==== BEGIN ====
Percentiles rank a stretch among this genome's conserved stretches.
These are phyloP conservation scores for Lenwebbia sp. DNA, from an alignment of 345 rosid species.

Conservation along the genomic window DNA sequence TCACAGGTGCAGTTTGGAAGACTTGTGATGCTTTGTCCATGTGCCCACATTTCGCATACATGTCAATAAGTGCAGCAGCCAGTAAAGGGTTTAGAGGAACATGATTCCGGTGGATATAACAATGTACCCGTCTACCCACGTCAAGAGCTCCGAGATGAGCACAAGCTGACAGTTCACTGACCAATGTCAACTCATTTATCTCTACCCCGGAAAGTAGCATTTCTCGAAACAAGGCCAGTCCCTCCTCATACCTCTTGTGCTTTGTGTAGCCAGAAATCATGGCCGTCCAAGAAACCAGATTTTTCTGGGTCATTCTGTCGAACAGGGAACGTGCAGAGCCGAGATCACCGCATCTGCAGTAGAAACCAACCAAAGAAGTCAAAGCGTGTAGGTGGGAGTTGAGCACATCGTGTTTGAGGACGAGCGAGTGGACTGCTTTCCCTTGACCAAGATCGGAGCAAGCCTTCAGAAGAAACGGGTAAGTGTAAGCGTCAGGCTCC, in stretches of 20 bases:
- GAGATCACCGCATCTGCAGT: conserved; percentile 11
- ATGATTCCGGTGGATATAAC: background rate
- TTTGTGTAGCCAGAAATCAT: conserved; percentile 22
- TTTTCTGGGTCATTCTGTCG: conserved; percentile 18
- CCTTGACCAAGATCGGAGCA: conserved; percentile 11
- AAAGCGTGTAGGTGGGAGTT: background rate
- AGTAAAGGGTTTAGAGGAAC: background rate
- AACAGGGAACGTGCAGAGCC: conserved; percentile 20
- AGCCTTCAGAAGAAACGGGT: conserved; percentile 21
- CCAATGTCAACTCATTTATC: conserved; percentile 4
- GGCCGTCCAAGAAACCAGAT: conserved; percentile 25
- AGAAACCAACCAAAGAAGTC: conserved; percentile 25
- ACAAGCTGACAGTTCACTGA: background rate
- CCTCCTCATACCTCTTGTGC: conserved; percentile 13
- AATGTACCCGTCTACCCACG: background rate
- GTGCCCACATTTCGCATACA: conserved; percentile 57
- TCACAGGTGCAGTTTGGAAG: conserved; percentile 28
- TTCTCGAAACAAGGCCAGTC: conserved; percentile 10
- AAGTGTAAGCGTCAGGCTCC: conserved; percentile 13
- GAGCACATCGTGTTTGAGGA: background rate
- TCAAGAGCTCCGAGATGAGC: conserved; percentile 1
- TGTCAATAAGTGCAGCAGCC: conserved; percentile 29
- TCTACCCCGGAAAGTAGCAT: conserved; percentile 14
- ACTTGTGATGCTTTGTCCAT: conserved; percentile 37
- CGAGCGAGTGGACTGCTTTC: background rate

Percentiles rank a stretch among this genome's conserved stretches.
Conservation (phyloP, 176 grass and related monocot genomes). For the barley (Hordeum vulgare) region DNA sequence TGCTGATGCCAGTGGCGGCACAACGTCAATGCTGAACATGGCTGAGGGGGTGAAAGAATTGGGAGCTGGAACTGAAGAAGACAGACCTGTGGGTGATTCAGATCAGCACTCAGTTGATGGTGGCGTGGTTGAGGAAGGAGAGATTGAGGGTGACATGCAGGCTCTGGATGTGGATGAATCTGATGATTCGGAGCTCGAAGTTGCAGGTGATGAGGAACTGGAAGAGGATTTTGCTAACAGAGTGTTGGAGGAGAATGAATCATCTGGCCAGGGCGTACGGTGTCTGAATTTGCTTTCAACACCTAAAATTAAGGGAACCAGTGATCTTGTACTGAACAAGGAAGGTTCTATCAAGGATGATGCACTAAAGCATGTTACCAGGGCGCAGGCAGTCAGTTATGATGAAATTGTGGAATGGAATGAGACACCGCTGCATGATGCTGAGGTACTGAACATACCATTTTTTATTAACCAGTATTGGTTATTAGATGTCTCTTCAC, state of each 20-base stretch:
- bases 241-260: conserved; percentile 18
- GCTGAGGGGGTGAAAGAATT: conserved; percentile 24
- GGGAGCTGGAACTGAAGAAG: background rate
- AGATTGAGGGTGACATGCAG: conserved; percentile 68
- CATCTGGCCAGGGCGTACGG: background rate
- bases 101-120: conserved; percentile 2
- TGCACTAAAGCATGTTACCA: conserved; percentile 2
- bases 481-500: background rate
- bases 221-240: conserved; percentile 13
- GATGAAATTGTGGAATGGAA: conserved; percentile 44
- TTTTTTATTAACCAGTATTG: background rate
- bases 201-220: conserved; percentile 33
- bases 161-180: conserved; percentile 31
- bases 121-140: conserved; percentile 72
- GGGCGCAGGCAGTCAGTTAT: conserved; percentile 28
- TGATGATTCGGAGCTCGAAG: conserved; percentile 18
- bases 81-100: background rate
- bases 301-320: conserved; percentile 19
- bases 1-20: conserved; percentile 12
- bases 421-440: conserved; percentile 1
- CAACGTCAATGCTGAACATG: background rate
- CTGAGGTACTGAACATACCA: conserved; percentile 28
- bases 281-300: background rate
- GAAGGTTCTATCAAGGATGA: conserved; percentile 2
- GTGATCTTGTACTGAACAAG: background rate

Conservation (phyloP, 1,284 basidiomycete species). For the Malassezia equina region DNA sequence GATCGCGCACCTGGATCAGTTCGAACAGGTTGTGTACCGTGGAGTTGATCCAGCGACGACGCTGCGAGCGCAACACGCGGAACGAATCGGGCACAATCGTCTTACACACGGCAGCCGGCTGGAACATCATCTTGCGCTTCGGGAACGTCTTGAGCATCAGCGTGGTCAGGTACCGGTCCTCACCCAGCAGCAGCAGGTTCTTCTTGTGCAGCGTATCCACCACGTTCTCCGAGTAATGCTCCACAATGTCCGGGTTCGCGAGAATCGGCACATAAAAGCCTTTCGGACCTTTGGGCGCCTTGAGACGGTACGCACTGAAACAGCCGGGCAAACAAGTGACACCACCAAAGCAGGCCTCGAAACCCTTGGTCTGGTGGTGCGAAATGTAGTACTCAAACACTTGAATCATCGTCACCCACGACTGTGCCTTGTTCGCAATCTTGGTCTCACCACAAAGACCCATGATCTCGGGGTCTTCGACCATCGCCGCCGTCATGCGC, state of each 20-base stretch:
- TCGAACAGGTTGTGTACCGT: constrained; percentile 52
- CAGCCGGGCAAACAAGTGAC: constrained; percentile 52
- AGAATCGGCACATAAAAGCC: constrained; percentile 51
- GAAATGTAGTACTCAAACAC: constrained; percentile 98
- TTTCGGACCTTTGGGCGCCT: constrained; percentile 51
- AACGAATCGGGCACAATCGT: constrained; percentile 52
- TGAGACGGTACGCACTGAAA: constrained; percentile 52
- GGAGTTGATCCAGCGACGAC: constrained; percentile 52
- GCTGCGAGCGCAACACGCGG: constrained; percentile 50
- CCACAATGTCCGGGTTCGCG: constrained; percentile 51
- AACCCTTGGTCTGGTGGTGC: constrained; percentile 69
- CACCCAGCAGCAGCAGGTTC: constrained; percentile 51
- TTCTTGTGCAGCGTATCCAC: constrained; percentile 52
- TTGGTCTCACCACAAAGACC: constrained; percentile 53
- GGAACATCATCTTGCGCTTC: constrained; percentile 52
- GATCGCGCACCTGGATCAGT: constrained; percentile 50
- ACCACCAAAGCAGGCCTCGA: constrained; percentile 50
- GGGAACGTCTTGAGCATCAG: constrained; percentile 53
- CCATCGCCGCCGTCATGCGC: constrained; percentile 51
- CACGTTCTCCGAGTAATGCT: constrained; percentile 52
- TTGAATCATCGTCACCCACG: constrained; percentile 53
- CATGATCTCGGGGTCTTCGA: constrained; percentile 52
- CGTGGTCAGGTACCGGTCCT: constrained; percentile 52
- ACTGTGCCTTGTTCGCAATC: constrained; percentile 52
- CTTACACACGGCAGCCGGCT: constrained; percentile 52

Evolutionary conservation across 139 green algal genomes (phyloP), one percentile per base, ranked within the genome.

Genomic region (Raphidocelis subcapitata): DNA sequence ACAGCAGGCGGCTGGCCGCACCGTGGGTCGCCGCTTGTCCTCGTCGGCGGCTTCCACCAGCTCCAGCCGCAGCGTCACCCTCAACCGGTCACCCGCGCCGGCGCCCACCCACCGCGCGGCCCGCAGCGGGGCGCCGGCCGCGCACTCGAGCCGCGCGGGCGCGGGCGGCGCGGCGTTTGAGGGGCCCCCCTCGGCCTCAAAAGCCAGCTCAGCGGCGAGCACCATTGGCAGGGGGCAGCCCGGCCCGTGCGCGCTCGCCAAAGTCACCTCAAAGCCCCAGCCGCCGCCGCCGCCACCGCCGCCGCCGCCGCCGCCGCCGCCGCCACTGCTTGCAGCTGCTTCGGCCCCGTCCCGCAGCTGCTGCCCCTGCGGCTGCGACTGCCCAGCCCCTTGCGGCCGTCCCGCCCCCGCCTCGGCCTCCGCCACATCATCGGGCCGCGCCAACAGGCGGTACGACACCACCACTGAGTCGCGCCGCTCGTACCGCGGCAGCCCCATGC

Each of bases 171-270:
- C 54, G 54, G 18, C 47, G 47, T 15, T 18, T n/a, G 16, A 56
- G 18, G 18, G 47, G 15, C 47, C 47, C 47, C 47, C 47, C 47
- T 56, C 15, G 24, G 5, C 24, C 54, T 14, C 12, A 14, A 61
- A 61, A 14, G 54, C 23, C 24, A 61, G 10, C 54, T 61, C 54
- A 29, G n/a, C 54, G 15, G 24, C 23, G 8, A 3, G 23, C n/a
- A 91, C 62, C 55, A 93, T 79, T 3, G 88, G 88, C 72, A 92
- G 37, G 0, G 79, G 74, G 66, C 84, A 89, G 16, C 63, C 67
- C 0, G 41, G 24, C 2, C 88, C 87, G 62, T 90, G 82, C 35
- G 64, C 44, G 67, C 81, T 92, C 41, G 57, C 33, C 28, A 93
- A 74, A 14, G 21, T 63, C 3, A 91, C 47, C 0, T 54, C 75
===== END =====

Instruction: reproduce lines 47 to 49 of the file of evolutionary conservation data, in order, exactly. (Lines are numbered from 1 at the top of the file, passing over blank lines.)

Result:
- bases 81-100: background rate
- bases 301-320: conserved; percentile 19
- bases 1-20: conserved; percentile 12